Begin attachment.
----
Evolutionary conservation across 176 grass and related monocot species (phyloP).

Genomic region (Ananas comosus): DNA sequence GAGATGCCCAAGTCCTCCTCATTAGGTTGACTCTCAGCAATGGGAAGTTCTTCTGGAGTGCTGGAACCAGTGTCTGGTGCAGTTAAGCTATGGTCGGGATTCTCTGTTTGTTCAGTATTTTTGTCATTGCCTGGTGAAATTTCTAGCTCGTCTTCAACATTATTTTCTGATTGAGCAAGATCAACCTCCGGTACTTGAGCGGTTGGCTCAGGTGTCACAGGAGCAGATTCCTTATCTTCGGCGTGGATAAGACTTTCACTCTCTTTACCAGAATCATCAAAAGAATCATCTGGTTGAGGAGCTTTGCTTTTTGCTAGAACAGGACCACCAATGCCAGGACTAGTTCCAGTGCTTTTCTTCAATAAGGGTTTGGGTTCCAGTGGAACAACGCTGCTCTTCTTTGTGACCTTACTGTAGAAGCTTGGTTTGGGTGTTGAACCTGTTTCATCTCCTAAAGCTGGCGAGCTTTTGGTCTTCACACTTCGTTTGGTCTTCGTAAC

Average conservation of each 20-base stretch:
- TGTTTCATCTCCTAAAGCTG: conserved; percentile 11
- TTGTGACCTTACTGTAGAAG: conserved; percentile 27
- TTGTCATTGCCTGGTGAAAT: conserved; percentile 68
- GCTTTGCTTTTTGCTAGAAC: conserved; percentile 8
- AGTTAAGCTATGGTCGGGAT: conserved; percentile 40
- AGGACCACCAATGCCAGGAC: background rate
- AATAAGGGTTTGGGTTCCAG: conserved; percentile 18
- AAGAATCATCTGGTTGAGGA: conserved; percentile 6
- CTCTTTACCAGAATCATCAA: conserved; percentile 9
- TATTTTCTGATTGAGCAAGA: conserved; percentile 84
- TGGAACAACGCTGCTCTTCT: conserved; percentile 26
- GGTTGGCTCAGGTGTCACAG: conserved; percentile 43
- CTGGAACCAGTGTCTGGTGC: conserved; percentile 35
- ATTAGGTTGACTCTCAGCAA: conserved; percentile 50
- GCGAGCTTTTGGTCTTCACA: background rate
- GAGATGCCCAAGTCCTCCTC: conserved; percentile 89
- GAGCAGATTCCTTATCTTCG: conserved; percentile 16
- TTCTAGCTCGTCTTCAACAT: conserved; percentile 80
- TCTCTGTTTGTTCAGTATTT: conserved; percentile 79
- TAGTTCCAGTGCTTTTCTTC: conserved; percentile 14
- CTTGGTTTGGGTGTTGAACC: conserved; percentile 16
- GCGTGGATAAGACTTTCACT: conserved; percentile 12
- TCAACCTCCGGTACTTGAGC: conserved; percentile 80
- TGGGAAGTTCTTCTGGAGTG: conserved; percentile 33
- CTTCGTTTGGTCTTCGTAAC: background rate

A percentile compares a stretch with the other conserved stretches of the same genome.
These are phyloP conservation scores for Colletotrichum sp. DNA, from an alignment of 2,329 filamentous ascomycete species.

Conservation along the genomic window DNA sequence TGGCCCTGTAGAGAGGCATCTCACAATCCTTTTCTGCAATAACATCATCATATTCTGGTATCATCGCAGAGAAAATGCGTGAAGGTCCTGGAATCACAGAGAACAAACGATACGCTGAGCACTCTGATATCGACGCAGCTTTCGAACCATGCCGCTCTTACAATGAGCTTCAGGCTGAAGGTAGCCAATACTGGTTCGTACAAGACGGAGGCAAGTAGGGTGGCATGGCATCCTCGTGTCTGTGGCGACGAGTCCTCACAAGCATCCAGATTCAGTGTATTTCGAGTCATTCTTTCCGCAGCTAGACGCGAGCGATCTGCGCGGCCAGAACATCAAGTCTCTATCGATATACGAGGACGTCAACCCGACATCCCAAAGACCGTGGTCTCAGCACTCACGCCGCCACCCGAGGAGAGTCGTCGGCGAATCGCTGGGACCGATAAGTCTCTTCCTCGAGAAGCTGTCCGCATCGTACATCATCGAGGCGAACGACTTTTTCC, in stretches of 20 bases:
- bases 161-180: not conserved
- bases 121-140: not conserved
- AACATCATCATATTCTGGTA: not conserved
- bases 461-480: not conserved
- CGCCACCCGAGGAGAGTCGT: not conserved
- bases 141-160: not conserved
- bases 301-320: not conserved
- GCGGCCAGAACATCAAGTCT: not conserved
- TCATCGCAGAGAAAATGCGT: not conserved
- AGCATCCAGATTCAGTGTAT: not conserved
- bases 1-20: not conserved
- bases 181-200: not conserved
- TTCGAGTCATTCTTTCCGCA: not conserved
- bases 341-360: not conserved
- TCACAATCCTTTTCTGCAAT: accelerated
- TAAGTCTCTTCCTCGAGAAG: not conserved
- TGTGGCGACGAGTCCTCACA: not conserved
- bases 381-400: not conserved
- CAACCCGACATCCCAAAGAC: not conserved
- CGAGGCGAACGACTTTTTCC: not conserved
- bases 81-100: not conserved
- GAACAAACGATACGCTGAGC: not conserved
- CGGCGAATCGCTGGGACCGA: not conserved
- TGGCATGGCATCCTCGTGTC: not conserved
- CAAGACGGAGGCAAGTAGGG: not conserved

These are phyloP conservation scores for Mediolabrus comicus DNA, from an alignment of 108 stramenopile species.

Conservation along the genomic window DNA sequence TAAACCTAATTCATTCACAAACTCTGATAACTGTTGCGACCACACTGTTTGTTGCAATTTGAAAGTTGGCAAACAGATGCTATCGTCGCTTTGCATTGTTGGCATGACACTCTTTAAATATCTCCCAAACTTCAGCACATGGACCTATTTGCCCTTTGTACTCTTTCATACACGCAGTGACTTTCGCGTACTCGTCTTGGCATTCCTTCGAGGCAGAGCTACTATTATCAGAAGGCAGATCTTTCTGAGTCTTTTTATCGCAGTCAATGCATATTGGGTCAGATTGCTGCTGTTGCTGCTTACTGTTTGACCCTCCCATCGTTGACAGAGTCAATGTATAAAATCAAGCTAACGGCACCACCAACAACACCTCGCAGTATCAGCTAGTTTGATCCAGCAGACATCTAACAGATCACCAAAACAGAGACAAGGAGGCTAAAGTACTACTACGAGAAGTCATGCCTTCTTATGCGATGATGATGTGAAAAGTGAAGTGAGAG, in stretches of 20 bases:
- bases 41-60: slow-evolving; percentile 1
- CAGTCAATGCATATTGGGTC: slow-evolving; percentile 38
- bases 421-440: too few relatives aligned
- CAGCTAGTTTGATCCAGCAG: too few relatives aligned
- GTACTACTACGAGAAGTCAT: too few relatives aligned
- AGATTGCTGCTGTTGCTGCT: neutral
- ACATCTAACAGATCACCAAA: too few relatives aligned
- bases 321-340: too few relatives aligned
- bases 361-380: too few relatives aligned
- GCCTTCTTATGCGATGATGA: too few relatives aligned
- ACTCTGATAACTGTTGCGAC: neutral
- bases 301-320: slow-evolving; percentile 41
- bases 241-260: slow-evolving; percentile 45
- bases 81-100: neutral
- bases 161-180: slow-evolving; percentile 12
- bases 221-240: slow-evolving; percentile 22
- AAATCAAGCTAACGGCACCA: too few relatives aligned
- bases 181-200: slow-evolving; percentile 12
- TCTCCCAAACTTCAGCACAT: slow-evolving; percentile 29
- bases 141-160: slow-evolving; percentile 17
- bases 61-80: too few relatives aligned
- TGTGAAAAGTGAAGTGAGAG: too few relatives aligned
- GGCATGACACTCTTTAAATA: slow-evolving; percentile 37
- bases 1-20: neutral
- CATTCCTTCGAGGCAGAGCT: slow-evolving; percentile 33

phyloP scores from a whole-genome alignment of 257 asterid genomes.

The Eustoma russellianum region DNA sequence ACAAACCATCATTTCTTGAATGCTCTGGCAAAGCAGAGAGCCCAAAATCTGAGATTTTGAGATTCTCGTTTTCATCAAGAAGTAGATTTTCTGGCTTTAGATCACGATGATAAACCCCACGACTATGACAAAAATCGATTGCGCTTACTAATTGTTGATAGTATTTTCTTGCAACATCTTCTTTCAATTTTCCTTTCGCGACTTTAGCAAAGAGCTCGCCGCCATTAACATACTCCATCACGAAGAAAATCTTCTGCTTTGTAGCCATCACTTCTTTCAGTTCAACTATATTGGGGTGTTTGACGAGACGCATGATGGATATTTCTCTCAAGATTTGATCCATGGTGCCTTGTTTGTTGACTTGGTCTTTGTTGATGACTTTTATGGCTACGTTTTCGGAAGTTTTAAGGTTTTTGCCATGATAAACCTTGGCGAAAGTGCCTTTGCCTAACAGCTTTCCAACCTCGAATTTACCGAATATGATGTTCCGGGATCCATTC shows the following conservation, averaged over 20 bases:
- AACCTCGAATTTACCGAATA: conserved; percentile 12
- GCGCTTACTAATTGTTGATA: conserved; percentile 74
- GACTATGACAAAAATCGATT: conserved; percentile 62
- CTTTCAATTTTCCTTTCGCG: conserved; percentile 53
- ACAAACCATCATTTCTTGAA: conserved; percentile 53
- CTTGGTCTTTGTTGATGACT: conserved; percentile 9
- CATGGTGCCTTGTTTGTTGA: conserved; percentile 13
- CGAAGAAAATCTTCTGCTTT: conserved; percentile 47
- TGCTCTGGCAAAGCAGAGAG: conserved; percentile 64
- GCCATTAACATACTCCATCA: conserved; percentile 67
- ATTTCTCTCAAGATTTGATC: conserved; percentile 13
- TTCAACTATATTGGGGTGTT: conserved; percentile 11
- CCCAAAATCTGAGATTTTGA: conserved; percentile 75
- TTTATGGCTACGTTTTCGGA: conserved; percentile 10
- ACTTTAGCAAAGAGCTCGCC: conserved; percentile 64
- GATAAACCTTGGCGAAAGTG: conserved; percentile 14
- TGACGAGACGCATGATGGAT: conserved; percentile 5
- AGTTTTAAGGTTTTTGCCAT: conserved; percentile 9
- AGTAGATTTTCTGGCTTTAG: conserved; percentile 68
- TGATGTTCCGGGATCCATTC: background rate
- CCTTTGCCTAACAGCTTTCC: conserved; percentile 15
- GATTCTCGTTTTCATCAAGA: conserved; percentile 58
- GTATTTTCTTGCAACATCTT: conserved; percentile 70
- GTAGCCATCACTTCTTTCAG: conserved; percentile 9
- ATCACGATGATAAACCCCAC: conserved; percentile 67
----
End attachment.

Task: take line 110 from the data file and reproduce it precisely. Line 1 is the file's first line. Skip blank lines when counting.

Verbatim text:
- ATCACGATGATAAACCCCAC: conserved; percentile 67